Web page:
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I have this question: creating an at job that copies all files in your home directory to /var/tmp within half an hour. You may want to create a sub-directory in /var/tmp. A message will appear to indicate that the copying task is successfully done and I try to solve like this :

cp * /var/tmp/ | (try to kill cp )| at now + 30 minute

but I am steel I didn't find command that kill cp?

the question in book and i try to solve it . what i understand that copy all file in home to /var/tmp and if the copy file encroach 30 within half an hour then i should stop it copy

  • First of all cp * /var/tmp/ launched in your home directory will NOT recursively copy all files. Assuming, for example, that you have a "Music" directory in your home directory, no files from that directory will be copied. Then, it is not clear what you want to achieve. Do you want to copy files for 30 minutes then kill cp or do you want to launch cp every 30 minutes ? I am really trying to understand :-( – thecarpy Dec 3 '17 at 19:12
  • the question in book and i try to solve it . what i understand that copy all file in home to /var/tmp and if the copy file encroach 30 within half an hour then i should stop it copy – Zeno moon Dec 3 '17 at 19:17
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    Can you please edit your question to include the exact wording from the book for that task? – Videonauth Dec 3 '17 at 19:24
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    Sounds like you're trying to re-invent the timeout command – steeldriver Dec 4 '17 at 0:26
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You could write a script, assuming you only have one cp command in the script, you could use $$ which returns the PID of the shell script, so ps -ef | grep $$ will return your script as well as the cp command, so ps -ef | grep -E "$$.*cp will return the PID of the cp command, then you simply do kill -15 <pid>. Here is a script that does it all, do NOT put "cp" in the name.

#!/bin/sh


cp -r .* /var/tmp/ &

#sleep 30 minutes then kill cp
sleep 1800 && kill -15 $(ps -ef | grep -E "$$.*cp " | awk '{print $2}') || echo "copy completed as kill failed"

This script you can schedule with at or cron.

You probably would like to do the following if you have to use at to kill the script, name this one myScript.sh:

#!/bin/sh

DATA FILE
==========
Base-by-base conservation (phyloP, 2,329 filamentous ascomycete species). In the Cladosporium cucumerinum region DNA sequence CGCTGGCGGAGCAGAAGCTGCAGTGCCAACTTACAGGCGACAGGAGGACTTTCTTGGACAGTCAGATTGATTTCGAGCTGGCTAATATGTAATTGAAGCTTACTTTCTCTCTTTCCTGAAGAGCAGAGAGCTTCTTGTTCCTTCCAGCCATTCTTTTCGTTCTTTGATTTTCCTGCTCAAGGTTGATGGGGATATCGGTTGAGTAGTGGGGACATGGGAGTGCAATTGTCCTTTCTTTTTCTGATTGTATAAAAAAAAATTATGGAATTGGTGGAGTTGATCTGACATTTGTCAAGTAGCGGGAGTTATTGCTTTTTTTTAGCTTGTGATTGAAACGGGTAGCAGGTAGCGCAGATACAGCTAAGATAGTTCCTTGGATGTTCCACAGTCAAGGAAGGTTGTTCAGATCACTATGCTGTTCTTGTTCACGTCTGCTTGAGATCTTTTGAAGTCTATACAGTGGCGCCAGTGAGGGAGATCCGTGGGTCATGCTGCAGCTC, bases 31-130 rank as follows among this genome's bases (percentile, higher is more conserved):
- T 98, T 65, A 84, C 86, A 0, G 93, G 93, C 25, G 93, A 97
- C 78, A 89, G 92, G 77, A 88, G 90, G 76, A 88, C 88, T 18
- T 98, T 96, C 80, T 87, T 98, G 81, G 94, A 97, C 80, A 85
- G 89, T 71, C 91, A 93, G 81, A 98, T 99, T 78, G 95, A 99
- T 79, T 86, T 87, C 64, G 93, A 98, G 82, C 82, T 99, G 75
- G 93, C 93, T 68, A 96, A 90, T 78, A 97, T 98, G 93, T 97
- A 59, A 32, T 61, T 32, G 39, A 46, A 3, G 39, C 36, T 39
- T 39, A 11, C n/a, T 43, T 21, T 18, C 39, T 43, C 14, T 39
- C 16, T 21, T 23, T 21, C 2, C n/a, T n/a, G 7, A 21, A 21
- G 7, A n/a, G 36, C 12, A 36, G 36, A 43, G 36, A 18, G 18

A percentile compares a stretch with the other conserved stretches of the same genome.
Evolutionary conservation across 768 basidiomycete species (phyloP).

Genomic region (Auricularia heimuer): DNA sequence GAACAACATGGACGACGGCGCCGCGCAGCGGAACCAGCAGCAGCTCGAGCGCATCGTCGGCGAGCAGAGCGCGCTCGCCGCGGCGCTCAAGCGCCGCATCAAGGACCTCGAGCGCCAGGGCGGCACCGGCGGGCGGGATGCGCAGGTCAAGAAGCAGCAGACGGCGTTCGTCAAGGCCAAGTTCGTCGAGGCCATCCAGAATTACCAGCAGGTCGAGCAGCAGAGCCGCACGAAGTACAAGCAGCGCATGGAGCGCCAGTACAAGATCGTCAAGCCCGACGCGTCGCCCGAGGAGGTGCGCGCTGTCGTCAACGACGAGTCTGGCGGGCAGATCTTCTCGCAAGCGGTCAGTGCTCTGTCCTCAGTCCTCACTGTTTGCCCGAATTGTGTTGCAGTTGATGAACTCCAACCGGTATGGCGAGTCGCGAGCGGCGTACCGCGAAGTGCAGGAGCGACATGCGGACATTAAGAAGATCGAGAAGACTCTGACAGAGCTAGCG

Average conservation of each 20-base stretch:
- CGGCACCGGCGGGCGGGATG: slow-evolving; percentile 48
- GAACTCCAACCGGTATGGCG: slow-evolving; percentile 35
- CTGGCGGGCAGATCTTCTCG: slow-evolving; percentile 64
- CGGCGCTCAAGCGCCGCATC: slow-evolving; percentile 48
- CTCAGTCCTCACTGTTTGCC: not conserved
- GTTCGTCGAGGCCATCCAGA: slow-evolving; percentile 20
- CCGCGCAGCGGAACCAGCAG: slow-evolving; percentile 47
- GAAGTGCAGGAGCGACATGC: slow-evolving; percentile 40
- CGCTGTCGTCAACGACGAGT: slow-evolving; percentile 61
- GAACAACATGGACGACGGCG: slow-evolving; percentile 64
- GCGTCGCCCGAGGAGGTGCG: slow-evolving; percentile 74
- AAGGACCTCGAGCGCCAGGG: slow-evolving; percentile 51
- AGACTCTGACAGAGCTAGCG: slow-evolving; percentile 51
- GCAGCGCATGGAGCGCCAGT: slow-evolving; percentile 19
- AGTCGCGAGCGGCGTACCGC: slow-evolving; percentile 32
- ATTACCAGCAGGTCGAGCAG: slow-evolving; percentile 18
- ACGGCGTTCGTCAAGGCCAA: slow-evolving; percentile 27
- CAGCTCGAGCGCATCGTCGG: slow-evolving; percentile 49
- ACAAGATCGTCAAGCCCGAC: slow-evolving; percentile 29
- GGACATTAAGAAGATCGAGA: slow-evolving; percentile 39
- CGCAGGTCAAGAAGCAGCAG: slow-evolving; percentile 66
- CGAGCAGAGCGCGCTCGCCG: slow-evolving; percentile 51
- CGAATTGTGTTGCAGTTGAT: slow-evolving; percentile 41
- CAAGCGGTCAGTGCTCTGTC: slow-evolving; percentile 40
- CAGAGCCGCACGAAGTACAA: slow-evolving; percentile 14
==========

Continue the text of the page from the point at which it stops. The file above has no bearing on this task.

echo $$ > /tmp/myPID    
cp -r .* /var/tmp/
rm /tmp/myPID

A second script named killerQueen.sh for at to kill the process after 30 minutes:

#!/bin/sh

if [ -f /tmp/myPID]; then 
  kill -15 $(cat /tmp/myPID)
  echo "Copy not complete." > /tmp/message$$
else
  echo "Copy successful." > /tmp/message$$
fi

run the following:

$ myScript.sh&
Job 1
$ at -f ./killerQueen.sh now + 30 minute

This second example is safer, because we kill the script that performs the copy, if it is still running, else we create a file named /tmp/message<pid_of_killerQueen> with the text "copy succeeded".

EDIT, after reading man at and your comment:

cp -r * /var/tmp& echo "kill -15 \$(ps -ef | grep \"$$.*cp \" | grep -v grep | awk '{print $2}')" | at now + 1 second
  • it show a Messages that no such process i write like this : cp -r * /var/tmp & kill -15 $(ps -ef | grep -E "$$.*cp " | awk '{print $2}') | at now + 30 minute || echo "copy completed as kill failed" its correct ? – Zeno moon Dec 3 '17 at 19:55
  • Sorry. I do not use at that much and got a bit confused by your question ... of course, you want to echo the command to at, d'oh. And then, of course, you enter the beautiful world of escaping ... – thecarpy Dec 3 '17 at 20:43
  • it steel tell me that Syntax error.last token seen .s garbled time =( but it did the copy =( and i am so happy that you help me =) – Zeno moon Dec 3 '17 at 21:16
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Firs I would suggest you to use the rsync command to preserve unnecessary copy of unchanged files. Second you could push the rsync process into the background by using the command nohup. Then you can kill the process, using the PID of the job most recently placed into the background !$ (issued by the nohup command) at certain time:

#!/bin/bash
nohup rsync -arqvzh --ignore-errors "$HOME"/* "/var/tmp/" > /dev/null 2>&1 &
echo "kill -9 $!" | at now +30 minutes -M > /dev/null 2>&1

References:


Alternatively you could use the timeout command - as @steeldriver have suggested - in this way:

timeout 1800 rsync -arqvzh --ignore-errors "$HOME"/* "/var/tmp/" &

Where:

  • 1800 is the duration of the timeout in seconds.
  • & will push the process into the background, thus you could use the current shell.

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